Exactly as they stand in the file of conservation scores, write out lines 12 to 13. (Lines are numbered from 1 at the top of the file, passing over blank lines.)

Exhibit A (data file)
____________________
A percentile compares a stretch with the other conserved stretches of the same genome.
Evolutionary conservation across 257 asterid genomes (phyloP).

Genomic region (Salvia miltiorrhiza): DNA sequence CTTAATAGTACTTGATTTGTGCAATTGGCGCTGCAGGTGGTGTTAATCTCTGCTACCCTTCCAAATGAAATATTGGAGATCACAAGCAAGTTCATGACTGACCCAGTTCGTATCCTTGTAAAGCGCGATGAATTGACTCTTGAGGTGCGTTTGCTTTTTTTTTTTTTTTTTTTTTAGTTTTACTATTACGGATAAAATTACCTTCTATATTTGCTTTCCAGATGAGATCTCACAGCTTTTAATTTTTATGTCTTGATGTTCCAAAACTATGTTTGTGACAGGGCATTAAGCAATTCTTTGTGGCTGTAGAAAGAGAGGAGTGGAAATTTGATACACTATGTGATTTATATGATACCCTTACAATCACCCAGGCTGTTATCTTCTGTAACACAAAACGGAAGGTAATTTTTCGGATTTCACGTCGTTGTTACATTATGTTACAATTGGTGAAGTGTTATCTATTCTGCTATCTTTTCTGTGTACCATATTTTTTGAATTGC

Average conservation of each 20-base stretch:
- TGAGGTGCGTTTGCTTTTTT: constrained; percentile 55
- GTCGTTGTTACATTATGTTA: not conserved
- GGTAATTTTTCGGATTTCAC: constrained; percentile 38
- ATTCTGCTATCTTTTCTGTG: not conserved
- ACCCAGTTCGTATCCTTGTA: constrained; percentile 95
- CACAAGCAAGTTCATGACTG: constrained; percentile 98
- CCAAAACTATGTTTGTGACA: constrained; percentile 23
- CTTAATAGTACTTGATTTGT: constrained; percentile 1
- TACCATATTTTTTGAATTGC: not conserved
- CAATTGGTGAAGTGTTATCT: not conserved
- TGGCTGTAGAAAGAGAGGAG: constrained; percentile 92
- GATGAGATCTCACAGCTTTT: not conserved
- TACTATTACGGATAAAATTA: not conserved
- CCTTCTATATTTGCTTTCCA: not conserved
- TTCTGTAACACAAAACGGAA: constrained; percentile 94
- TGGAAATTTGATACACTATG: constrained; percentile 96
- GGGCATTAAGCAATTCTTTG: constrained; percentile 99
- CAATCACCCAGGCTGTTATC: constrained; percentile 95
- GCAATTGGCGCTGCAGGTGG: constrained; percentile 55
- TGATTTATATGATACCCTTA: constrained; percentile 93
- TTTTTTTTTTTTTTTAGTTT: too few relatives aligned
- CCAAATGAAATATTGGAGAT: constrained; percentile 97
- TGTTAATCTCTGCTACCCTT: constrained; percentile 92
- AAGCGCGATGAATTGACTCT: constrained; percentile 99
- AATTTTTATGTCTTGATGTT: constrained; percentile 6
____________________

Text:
- CTTAATAGTACTTGATTTGT: constrained; percentile 1
- TACCATATTTTTTGAATTGC: not conserved